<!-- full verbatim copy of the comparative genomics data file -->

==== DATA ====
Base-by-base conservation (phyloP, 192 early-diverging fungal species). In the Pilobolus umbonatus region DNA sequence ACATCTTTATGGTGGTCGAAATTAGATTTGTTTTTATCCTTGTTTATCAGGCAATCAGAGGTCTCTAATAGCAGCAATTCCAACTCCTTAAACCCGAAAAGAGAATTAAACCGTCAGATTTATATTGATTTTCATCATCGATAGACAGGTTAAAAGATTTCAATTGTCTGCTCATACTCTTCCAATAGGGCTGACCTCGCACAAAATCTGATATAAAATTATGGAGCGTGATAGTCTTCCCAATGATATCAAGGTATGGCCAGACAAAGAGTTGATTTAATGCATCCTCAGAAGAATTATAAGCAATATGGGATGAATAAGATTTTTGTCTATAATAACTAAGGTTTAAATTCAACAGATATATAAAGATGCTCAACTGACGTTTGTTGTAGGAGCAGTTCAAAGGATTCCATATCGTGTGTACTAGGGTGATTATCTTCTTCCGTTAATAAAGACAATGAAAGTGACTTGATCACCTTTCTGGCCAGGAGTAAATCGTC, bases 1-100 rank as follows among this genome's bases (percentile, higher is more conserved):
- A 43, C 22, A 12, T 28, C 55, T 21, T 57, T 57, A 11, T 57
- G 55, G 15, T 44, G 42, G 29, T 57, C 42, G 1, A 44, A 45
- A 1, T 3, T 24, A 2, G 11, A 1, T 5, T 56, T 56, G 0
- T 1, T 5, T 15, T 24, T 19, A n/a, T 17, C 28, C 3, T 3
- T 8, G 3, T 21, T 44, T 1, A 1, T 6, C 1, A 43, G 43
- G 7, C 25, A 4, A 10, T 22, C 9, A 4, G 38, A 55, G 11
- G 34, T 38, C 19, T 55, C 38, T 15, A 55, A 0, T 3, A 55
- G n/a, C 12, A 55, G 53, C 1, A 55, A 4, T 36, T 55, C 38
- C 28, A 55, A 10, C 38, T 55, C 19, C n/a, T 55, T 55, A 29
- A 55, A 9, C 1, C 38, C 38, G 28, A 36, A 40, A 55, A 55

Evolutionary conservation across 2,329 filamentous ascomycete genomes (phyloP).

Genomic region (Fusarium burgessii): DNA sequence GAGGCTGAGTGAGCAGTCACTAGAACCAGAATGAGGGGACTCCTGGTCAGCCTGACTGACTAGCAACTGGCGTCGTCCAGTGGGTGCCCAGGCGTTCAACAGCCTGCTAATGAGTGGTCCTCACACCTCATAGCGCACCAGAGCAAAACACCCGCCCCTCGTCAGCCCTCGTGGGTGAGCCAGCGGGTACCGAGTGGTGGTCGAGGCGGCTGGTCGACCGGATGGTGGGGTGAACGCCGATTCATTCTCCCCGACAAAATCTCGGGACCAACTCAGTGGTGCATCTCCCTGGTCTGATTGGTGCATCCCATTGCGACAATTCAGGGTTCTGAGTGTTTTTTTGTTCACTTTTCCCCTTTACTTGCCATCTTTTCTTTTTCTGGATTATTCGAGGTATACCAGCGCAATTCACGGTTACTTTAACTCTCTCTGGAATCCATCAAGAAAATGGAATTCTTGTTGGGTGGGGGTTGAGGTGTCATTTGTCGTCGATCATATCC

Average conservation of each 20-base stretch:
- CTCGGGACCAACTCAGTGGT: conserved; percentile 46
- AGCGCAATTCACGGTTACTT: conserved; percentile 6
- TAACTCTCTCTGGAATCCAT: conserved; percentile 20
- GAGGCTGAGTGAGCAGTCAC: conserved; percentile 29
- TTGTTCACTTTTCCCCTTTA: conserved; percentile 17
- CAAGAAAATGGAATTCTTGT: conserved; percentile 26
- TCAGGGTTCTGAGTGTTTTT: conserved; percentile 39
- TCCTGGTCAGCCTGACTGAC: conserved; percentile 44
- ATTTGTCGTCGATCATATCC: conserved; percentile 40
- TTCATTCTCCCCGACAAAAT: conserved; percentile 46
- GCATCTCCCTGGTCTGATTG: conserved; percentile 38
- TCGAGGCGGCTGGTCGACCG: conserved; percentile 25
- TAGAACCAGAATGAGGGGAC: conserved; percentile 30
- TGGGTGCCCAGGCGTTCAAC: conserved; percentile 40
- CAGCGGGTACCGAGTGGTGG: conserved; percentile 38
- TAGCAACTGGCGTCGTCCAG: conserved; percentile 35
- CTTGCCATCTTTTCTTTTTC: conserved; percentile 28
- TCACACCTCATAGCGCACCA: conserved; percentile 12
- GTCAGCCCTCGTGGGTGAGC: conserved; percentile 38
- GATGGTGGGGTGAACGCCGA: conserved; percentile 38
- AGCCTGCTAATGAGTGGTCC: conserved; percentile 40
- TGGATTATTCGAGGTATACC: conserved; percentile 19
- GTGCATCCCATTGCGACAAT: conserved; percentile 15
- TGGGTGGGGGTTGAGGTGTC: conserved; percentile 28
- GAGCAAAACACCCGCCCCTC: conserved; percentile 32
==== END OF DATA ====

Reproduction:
Base-by-base conservation (phyloP, 192 early-diverging fungal species). In the Pilobolus umbonatus region DNA sequence ACATCTTTATGGTGGTCGAAATTAGATTTGTTTTTATCCTTGTTTATCAGGCAATCAGAGGTCTCTAATAGCAGCAATTCCAACTCCTTAAACCCGAAAAGAGAATTAAACCGTCAGATTTATATTGATTTTCATCATCGATAGACAGGTTAAAAGATTTCAATTGTCTGCTCATACTCTTCCAATAGGGCTGACCTCGCACAAAATCTGATATAAAATTATGGAGCGTGATAGTCTTCCCAATGATATCAAGGTATGGCCAGACAAAGAGTTGATTTAATGCATCCTCAGAAGAATTATAAGCAATATGGGATGAATAAGATTTTTGTCTATAATAACTAAGGTTTAAATTCAACAGATATATAAAGATGCTCAACTGACGTTTGTTGTAGGAGCAGTTCAAAGGATTCCATATCGTGTGTACTAGGGTGATTATCTTCTTCCGTTAATAAAGACAATGAAAGTGACTTGATCACCTTTCTGGCCAGGAGTAAATCGTC, bases 1-100 rank as follows among this genome's bases (percentile, higher is more conserved):
- A 43, C 22, A 12, T 28, C 55, T 21, T 57, T 57, A 11, T 57
- G 55, G 15, T 44, G 42, G 29, T 57, C 42, G 1, A 44, A 45
- A 1, T 3, T 24, A 2, G 11, A 1, T 5, T 56, T 56, G 0
- T 1, T 5, T 15, T 24, T 19, A n/a, T 17, C 28, C 3, T 3
- T 8, G 3, T 21, T 44, T 1, A 1, T 6, C 1, A 43, G 43
- G 7, C 25, A 4, A 10, T 22, C 9, A 4, G 38, A 55, G 11
- G 34, T 38, C 19, T 55, C 38, T 15, A 55, A 0, T 3, A 55
- G n/a, C 12, A 55, G 53, C 1, A 55, A 4, T 36, T 55, C 38
- C 28, A 55, A 10, C 38, T 55, C 19, C n/a, T 55, T 55, A 29
- A 55, A 9, C 1, C 38, C 38, G 28, A 36, A 40, A 55, A 55

Evolutionary conservation across 2,329 filamentous ascomycete genomes (phyloP).

Genomic region (Fusarium burgessii): DNA sequence GAGGCTGAGTGAGCAGTCACTAGAACCAGAATGAGGGGACTCCTGGTCAGCCTGACTGACTAGCAACTGGCGTCGTCCAGTGGGTGCCCAGGCGTTCAACAGCCTGCTAATGAGTGGTCCTCACACCTCATAGCGCACCAGAGCAAAACACCCGCCCCTCGTCAGCCCTCGTGGGTGAGCCAGCGGGTACCGAGTGGTGGTCGAGGCGGCTGGTCGACCGGATGGTGGGGTGAACGCCGATTCATTCTCCCCGACAAAATCTCGGGACCAACTCAGTGGTGCATCTCCCTGGTCTGATTGGTGCATCCCATTGCGACAATTCAGGGTTCTGAGTGTTTTTTTGTTCACTTTTCCCCTTTACTTGCCATCTTTTCTTTTTCTGGATTATTCGAGGTATACCAGCGCAATTCACGGTTACTTTAACTCTCTCTGGAATCCATCAAGAAAATGGAATTCTTGTTGGGTGGGGGTTGAGGTGTCATTTGTCGTCGATCATATCC

Average conservation of each 20-base stretch:
- CTCGGGACCAACTCAGTGGT: conserved; percentile 46
- AGCGCAATTCACGGTTACTT: conserved; percentile 6
- TAACTCTCTCTGGAATCCAT: conserved; percentile 20
- GAGGCTGAGTGAGCAGTCAC: conserved; percentile 29
- TTGTTCACTTTTCCCCTTTA: conserved; percentile 17
- CAAGAAAATGGAATTCTTGT: conserved; percentile 26
- TCAGGGTTCTGAGTGTTTTT: conserved; percentile 39
- TCCTGGTCAGCCTGACTGAC: conserved; percentile 44
- ATTTGTCGTCGATCATATCC: conserved; percentile 40
- TTCATTCTCCCCGACAAAAT: conserved; percentile 46
- GCATCTCCCTGGTCTGATTG: conserved; percentile 38
- TCGAGGCGGCTGGTCGACCG: conserved; percentile 25
- TAGAACCAGAATGAGGGGAC: conserved; percentile 30
- TGGGTGCCCAGGCGTTCAAC: conserved; percentile 40
- CAGCGGGTACCGAGTGGTGG: conserved; percentile 38
- TAGCAACTGGCGTCGTCCAG: conserved; percentile 35
- CTTGCCATCTTTTCTTTTTC: conserved; percentile 28
- TCACACCTCATAGCGCACCA: conserved; percentile 12
- GTCAGCCCTCGTGGGTGAGC: conserved; percentile 38
- GATGGTGGGGTGAACGCCGA: conserved; percentile 38
- AGCCTGCTAATGAGTGGTCC: conserved; percentile 40
- TGGATTATTCGAGGTATACC: conserved; percentile 19
- GTGCATCCCATTGCGACAAT: conserved; percentile 15
- TGGGTGGGGGTTGAGGTGTC: conserved; percentile 28
- GAGCAAAACACCCGCCCCTC: conserved; percentile 32